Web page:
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+1 vote

I'm working on a project and no one can agree on the best way to solve this. Basically the project uses git submodules to bring in several "library" packages. It's an obscure language/framework, no package manager ecosystem. I had nothing to do with any of this, I just happened to take over maintenance along with a few other developers of various levels of expertise.

So we have apps:

  • Foo
  • Bar
  • Baz
  • Fip
  • Zoo

And libraries:

  • LibZip
  • LibZap
  • LibGup
  • LibGap
  • LibRuf
  • LibRug
  • LibRuk
  • LibRut

Each app only has one main branch and most of the apps use all of the libraries, with a few exceptions, such as Zoo only uses LibZip and LibRuf.

However, Foo and Bar, for example, use different versions of LibZip. So LibZip has different branches main, foo, and bar. No one can agree how to organize LibZip. Some want to use branch names, tags, separate fork repos. Some want to create new forks for each version of the app. Others want a single branch history with feature toggles (which I personally loathe).

My team happens to have one person per app, but the libraries have been the source of some friction/disagreement regarding the libraries. Has anyone here worked in a situation like this? Or does anyone know of an example I can point the team at and say "Oh, take a look at this team repo for NotActuallyWordPress and how they did it."

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2 Answers

0 votes

I think one good thing to do would be to refactor the code to use the same versions of libraries in all applications, if the applications belong to the same project. Perhaps build a meta package which has all the dependencies, and point to that.

If they don't belong to the same project, I think the best thing would be to create a diagram and find the cleanest (most linear, IMHO) solution.

If you want successful examples, take a look at what GNOME and KDE did.

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0 votes

The only project that I can remember using submodules was Symfony. It's a PHP framework structured in so-called "bundles". You have a folder in your project's tree called vendor/ inside where you'd pull all the bundles that you need for your application as git submodules, and the framework would autoload these modules.
However if you're using submodules, I would assume that it is because you need to customize them or you need to contribute code to the various modules, since you're pulling all their trees. Otherwise if it's just a way for sharing code, I would say that it's simpler to remove all the submodules and distribute the code as a shared/static library or a module (depending on the language).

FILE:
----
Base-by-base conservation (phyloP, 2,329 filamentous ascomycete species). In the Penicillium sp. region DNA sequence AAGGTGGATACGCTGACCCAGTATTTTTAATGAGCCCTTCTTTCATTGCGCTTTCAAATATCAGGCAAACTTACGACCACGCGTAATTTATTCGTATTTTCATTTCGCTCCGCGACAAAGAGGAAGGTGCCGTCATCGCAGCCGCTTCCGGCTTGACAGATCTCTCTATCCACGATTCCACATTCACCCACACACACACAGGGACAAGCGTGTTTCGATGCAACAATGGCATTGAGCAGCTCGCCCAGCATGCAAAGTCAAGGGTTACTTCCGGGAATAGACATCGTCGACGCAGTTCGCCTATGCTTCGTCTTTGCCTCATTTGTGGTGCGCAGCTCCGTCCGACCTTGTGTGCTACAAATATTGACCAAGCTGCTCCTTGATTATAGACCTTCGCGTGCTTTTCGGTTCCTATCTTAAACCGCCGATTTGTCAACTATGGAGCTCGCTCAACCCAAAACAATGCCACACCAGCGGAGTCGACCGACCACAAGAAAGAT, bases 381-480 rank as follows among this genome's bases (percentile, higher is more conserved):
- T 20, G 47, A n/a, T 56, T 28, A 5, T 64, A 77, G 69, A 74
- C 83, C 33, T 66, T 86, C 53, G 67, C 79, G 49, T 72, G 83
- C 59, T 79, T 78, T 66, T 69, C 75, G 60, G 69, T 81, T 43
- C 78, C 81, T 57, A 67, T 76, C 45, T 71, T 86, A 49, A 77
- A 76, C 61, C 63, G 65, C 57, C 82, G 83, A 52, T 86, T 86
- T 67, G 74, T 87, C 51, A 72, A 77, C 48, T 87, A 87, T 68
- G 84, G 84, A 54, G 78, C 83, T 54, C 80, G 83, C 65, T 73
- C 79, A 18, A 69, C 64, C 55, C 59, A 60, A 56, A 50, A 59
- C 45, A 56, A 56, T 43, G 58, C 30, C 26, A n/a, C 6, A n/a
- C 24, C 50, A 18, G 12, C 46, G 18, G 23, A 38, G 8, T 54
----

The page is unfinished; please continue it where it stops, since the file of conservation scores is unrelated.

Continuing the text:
Anyway, a submodule is just a reference to another repository at a specific commit. When you add a submodule, git will create a link to the top commit. You can enter the folder where the submodule has been saved and checkout a specific branch, tag, or commit hash. For example you can cd in the submodule and git checkout v2.0. Since this link has now changed, you will need to commit this change in your project for example git commit -m "Upgrade dependency to v2.0". When someone else clones your repository (and the submodules recursively), your repository will maintain the link to the external repository at that specific commit.
The difference between "branch" vs "tag" matters from the point of view of your library, LibZip in the example, not much from the point of view of the submodule. The difference between tags and branches is that branches always points at the top of a development line and this reference changes at every commit, whereas a tag is a reference to a specific commit and won't change.
The way that LibZip is structured in branches/tags should be independent of how it's used in submodules. Use branches or tags in LibZip as it makes sense for it. Then when another repository includes it as a submodule, checkout a specific tag or branch in the submodule, inside your repo. "New forks" means that you have to manage more submodules, instead of 1 submodule where you checkout at different commits. "Single branch with different toggles" could make sense for example if you can compile a file with various options. In this case you'd add the submodule and when you compile your project you turn features on/off for your specific app (for example --language=ru). Branches, tags, feature toggles have their place and you should use these as it makes the most sense for the repository itself, not for other repositories.

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